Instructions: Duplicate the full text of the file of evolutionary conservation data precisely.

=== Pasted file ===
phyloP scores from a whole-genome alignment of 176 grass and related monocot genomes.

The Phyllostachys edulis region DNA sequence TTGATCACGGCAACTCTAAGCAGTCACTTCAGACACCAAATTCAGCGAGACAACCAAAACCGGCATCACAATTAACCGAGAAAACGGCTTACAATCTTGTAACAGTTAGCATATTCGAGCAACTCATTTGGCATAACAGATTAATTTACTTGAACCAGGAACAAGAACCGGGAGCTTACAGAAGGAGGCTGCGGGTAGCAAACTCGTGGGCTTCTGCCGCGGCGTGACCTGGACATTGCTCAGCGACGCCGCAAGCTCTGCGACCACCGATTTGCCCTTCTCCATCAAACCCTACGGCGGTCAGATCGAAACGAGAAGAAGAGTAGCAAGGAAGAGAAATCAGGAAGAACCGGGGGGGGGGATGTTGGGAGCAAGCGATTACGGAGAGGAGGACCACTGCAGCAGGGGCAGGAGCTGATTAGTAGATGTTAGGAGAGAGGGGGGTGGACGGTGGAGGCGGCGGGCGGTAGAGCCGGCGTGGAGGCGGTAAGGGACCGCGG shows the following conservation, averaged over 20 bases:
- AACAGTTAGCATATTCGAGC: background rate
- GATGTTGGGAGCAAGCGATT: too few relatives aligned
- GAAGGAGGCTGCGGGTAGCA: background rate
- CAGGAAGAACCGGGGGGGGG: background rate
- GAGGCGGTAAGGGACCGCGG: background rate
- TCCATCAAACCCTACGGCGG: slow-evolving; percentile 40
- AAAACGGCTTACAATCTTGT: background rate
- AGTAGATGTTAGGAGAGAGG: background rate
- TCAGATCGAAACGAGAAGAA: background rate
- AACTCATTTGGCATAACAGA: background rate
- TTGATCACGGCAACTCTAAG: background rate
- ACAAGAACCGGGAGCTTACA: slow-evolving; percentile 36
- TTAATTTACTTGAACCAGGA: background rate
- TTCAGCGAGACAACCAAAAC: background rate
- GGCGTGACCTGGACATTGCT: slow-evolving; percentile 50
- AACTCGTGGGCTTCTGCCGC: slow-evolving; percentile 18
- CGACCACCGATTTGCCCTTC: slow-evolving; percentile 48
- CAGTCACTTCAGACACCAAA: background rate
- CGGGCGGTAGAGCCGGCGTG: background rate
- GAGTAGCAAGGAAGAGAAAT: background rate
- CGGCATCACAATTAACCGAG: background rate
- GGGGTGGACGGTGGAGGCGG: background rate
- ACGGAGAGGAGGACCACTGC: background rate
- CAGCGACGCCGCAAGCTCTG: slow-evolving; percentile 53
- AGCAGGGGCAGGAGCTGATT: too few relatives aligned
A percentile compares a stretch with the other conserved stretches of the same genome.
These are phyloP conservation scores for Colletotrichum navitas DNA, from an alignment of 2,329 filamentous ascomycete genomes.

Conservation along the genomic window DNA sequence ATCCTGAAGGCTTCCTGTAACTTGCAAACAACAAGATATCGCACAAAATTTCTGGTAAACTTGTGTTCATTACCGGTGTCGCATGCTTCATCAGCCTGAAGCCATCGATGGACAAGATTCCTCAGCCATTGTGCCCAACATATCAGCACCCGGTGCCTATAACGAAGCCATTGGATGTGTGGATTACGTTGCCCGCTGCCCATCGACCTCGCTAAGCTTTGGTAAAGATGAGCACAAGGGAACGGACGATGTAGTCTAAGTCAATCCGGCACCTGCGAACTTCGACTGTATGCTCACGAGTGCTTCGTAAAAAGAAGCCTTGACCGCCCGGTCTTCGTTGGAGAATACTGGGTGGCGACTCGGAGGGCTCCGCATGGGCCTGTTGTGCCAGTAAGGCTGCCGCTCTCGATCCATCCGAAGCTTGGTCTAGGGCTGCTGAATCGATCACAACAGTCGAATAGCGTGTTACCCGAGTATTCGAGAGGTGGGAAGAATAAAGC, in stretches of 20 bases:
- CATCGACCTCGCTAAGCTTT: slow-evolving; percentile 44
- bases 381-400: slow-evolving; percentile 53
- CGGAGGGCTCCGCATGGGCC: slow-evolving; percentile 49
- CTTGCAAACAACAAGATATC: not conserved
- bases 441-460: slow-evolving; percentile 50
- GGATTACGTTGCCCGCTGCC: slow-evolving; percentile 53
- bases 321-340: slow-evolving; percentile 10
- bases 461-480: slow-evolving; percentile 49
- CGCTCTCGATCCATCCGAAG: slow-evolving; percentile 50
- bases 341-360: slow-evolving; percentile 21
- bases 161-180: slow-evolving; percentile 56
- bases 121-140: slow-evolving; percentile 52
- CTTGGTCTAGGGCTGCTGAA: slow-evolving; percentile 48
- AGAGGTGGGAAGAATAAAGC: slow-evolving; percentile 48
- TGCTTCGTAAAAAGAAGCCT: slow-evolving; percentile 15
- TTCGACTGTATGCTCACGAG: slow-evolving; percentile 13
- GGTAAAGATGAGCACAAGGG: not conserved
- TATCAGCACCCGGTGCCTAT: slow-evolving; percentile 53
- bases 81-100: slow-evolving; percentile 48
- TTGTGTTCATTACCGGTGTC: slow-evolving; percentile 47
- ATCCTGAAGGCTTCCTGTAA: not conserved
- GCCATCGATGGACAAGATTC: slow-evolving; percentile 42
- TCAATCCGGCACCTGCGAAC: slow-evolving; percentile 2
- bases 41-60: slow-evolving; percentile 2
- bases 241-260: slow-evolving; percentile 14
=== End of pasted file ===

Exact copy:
phyloP scores from a whole-genome alignment of 176 grass and related monocot genomes.

The Phyllostachys edulis region DNA sequence TTGATCACGGCAACTCTAAGCAGTCACTTCAGACACCAAATTCAGCGAGACAACCAAAACCGGCATCACAATTAACCGAGAAAACGGCTTACAATCTTGTAACAGTTAGCATATTCGAGCAACTCATTTGGCATAACAGATTAATTTACTTGAACCAGGAACAAGAACCGGGAGCTTACAGAAGGAGGCTGCGGGTAGCAAACTCGTGGGCTTCTGCCGCGGCGTGACCTGGACATTGCTCAGCGACGCCGCAAGCTCTGCGACCACCGATTTGCCCTTCTCCATCAAACCCTACGGCGGTCAGATCGAAACGAGAAGAAGAGTAGCAAGGAAGAGAAATCAGGAAGAACCGGGGGGGGGGATGTTGGGAGCAAGCGATTACGGAGAGGAGGACCACTGCAGCAGGGGCAGGAGCTGATTAGTAGATGTTAGGAGAGAGGGGGGTGGACGGTGGAGGCGGCGGGCGGTAGAGCCGGCGTGGAGGCGGTAAGGGACCGCGG shows the following conservation, averaged over 20 bases:
- AACAGTTAGCATATTCGAGC: background rate
- GATGTTGGGAGCAAGCGATT: too few relatives aligned
- GAAGGAGGCTGCGGGTAGCA: background rate
- CAGGAAGAACCGGGGGGGGG: background rate
- GAGGCGGTAAGGGACCGCGG: background rate
- TCCATCAAACCCTACGGCGG: slow-evolving; percentile 40
- AAAACGGCTTACAATCTTGT: background rate
- AGTAGATGTTAGGAGAGAGG: background rate
- TCAGATCGAAACGAGAAGAA: background rate
- AACTCATTTGGCATAACAGA: background rate
- TTGATCACGGCAACTCTAAG: background rate
- ACAAGAACCGGGAGCTTACA: slow-evolving; percentile 36
- TTAATTTACTTGAACCAGGA: background rate
- TTCAGCGAGACAACCAAAAC: background rate
- GGCGTGACCTGGACATTGCT: slow-evolving; percentile 50
- AACTCGTGGGCTTCTGCCGC: slow-evolving; percentile 18
- CGACCACCGATTTGCCCTTC: slow-evolving; percentile 48
- CAGTCACTTCAGACACCAAA: background rate
- CGGGCGGTAGAGCCGGCGTG: background rate
- GAGTAGCAAGGAAGAGAAAT: background rate
- CGGCATCACAATTAACCGAG: background rate
- GGGGTGGACGGTGGAGGCGG: background rate
- ACGGAGAGGAGGACCACTGC: background rate
- CAGCGACGCCGCAAGCTCTG: slow-evolving; percentile 53
- AGCAGGGGCAGGAGCTGATT: too few relatives aligned
A percentile compares a stretch with the other conserved stretches of the same genome.
These are phyloP conservation scores for Colletotrichum navitas DNA, from an alignment of 2,329 filamentous ascomycete genomes.

Conservation along the genomic window DNA sequence ATCCTGAAGGCTTCCTGTAACTTGCAAACAACAAGATATCGCACAAAATTTCTGGTAAACTTGTGTTCATTACCGGTGTCGCATGCTTCATCAGCCTGAAGCCATCGATGGACAAGATTCCTCAGCCATTGTGCCCAACATATCAGCACCCGGTGCCTATAACGAAGCCATTGGATGTGTGGATTACGTTGCCCGCTGCCCATCGACCTCGCTAAGCTTTGGTAAAGATGAGCACAAGGGAACGGACGATGTAGTCTAAGTCAATCCGGCACCTGCGAACTTCGACTGTATGCTCACGAGTGCTTCGTAAAAAGAAGCCTTGACCGCCCGGTCTTCGTTGGAGAATACTGGGTGGCGACTCGGAGGGCTCCGCATGGGCCTGTTGTGCCAGTAAGGCTGCCGCTCTCGATCCATCCGAAGCTTGGTCTAGGGCTGCTGAATCGATCACAACAGTCGAATAGCGTGTTACCCGAGTATTCGAGAGGTGGGAAGAATAAAGC, in stretches of 20 bases:
- CATCGACCTCGCTAAGCTTT: slow-evolving; percentile 44
- bases 381-400: slow-evolving; percentile 53
- CGGAGGGCTCCGCATGGGCC: slow-evolving; percentile 49
- CTTGCAAACAACAAGATATC: not conserved
- bases 441-460: slow-evolving; percentile 50
- GGATTACGTTGCCCGCTGCC: slow-evolving; percentile 53
- bases 321-340: slow-evolving; percentile 10
- bases 461-480: slow-evolving; percentile 49
- CGCTCTCGATCCATCCGAAG: slow-evolving; percentile 50
- bases 341-360: slow-evolving; percentile 21
- bases 161-180: slow-evolving; percentile 56
- bases 121-140: slow-evolving; percentile 52
- CTTGGTCTAGGGCTGCTGAA: slow-evolving; percentile 48
- AGAGGTGGGAAGAATAAAGC: slow-evolving; percentile 48
- TGCTTCGTAAAAAGAAGCCT: slow-evolving; percentile 15
- TTCGACTGTATGCTCACGAG: slow-evolving; percentile 13
- GGTAAAGATGAGCACAAGGG: not conserved
- TATCAGCACCCGGTGCCTAT: slow-evolving; percentile 53
- bases 81-100: slow-evolving; percentile 48
- TTGTGTTCATTACCGGTGTC: slow-evolving; percentile 47
- ATCCTGAAGGCTTCCTGTAA: not conserved
- GCCATCGATGGACAAGATTC: slow-evolving; percentile 42
- TCAATCCGGCACCTGCGAAC: slow-evolving; percentile 2
- bases 41-60: slow-evolving; percentile 2
- bases 241-260: slow-evolving; percentile 14